J Street and its Potholes

Cars stuck at a red light in Israel (Ori Epstein, 2018)

Hayley Stevens’ defeat of Andy Levin has exposed a massive pothole in J Street. The high-profile US House primary between two incumbents who were lumped into the same district quickly became a proxy election between bipartisan, pro-Israel group AIPAC and the more progressive J Street, which was founded as an alternative to AIPAC. Stevens defeated Levin by a healthy 20% margin.

J Street endorsed Levin while Stevens was AIPAC’s candidate of choice. Both groups spent a fortune on this race, seeking to give their candidate a leg up. Yet, AIPAC showed its might as the leading pro-Israel lobby group as, through its partners AIPAC PAC and the United Democracy Project, it raised and spent five million dollars – five times as much as J Street PAC and J Street Action Fund combined.

Until recently, AIPAC did not get involved in the financial battles of election campaigns. J Street was, in fact, the first Israel policy lobbying group that spent money to try to sway elections; this allowed J Street to gain electoral influence in its early years without any competition. J Street used this influence to promote its left-wing views.

AIPAC decided to start spending money in favour of pro-Israel candidates, prompted in part by the election of prominent anti-Israel Democratic representatives of “the squad.” AIPAC’s strategy is to contain the size of the squad by spending money on advertising campaigns against far-left, anti-Israel candidates while countering candidates that J Street endorses who hinder AIPAC’s policy goals. So far, AIPAC has been remarkably successful.

The most recent Levin vs Stevens race should serve as an enormous red light for J Street which will now need to drastically rethink its strategy. J Street has lost one of the representatives most favourable to its cause. The power J Street gained before AIPAC spent money on elections risks has quickly evaporated and is unlikely to be regained, as AIPAC is a far wealthier organization, and wherever J Street will spend to favour its endorsed candidates under its current strategy, AIPAC will counter with its own spending.

Throughout this race, J Street has resorted to attacking AIPAC for spending money on the election while doing the same themselves. Unfortunately for J Street, this strategy was not successful. Voters can easily recognize the hypocrisy of railing against AIPAC’s spending campaigns while J Street itself spends truckloads of money. This strategy is not only bad politics, but J Street also will eventually have to reckon with the poor optics of playing to the antisemitic trope of portraying a Jewish organization’s finances negatively.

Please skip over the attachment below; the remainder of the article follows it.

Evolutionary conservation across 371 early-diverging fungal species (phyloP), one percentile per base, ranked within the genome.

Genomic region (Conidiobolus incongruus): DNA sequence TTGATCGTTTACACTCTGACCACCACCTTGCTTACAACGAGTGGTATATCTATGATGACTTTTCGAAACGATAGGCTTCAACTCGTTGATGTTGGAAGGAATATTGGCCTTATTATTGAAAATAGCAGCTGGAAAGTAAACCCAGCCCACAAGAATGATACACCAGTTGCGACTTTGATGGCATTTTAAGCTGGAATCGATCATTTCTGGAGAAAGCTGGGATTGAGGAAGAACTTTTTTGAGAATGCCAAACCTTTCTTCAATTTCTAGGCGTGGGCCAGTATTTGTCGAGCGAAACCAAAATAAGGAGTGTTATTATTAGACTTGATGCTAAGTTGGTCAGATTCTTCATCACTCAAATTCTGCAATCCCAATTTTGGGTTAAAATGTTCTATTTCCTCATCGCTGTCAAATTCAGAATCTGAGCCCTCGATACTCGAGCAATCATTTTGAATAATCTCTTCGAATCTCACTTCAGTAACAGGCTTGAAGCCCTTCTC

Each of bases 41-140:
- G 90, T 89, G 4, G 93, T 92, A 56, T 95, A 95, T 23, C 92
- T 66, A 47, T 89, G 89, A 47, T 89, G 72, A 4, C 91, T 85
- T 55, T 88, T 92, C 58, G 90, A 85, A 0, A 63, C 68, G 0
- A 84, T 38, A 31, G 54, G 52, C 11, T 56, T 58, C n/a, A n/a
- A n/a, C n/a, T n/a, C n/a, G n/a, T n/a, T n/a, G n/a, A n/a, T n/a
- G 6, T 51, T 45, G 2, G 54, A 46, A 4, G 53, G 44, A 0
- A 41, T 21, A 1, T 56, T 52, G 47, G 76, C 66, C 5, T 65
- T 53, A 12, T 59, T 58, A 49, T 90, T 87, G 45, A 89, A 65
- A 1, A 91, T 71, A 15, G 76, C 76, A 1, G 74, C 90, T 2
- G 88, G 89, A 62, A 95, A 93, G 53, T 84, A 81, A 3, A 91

Nor did voters fall for the J Street’s attempts to label AIPAC, a bipartisan organization, as a Republican group. AIPAC used the attacks against them to launch a counteroffensive and defend Representative Steven’s consistency with the Biden administration’s positions on Israel while highlighting policy disagreements between Representative Levin and President Biden.

J Street’s disagreements with the Biden Administration, which are similar to Levin’s, pose political challenges in addition to messaging ones. Gone are the days when J Street was able to use disagreements between AIPAC and the Obama Administration to bring Democrats over to its side. The same holds true regarding policy disagreements with Prime Minister Lapid, who, as a left-wing leader himself, is far less susceptible to the types of attacks J Street ran against Netanyahu.

As an organization, J Street has two options to stay relevant: patch up its potholes and ensure its traffic starts moving towards the mainstream or take a left turn into a dirt road. J Street can shift its policies to embrace Biden and Lapid – two leaders on its side of the political spectrum – which will also help them align with larger portions of the US and Israeli populations.

To do so, J Street needs to focus on being pro-Israel instead of being anti-AIPAC. This strategy would require a more forceful condemnation of BDS, concrete actions to combat the anti-Israel movement, and reprimanding attempts to single out Israel at the United Nations.

The other option is far dirtier. J Street can take its anti-AIPAC sentiments to the max and continue to try to attack the leading pro-Israel group in Washington; they can ally with anti-Israel figures, smear AIPAC, and risk ceasing to be pro-Israel in all but name.

This was the strategy Andy Levin chose in the dying days of his campaign. Through his interview with Peter Beinart – who is famous for proclaiming “I no longer believe in a Jewish State” – and campaigning with antisemite Rashida Tlaib (who ran in a nearby primary race), Levin made his choice clear. This last desperate attempt to save his campaign rightly failed and vindicated AIPAC’s spending spree against his campaign.

As for J Street, they, unfortunately, seem headed down the same road. J Street’s recent press releases contain bitter attacks on AIPAC, little support for Israel, and no condemnation of UN commission member Miloon Kothari’s statement regarding the “Jewish lobby” controlling social media.

Hopefully, this will not end up being the path they choose, and J Street will learn the key message from this election; many streets need repaving, and J Street is no exception.

About the Author
Ori Epstein is a recent graduate ('21) of TanenbaumCHAT, a Jewish high school in Toronto, Canada, and is now studying Justice, Political Philosophy, and Law at McMaster University in Hamilton, Ontario. Ori holds dual Israeli-Canadian citizenship and had the privilege of attending the International Bible Contest in Israel in 2019.
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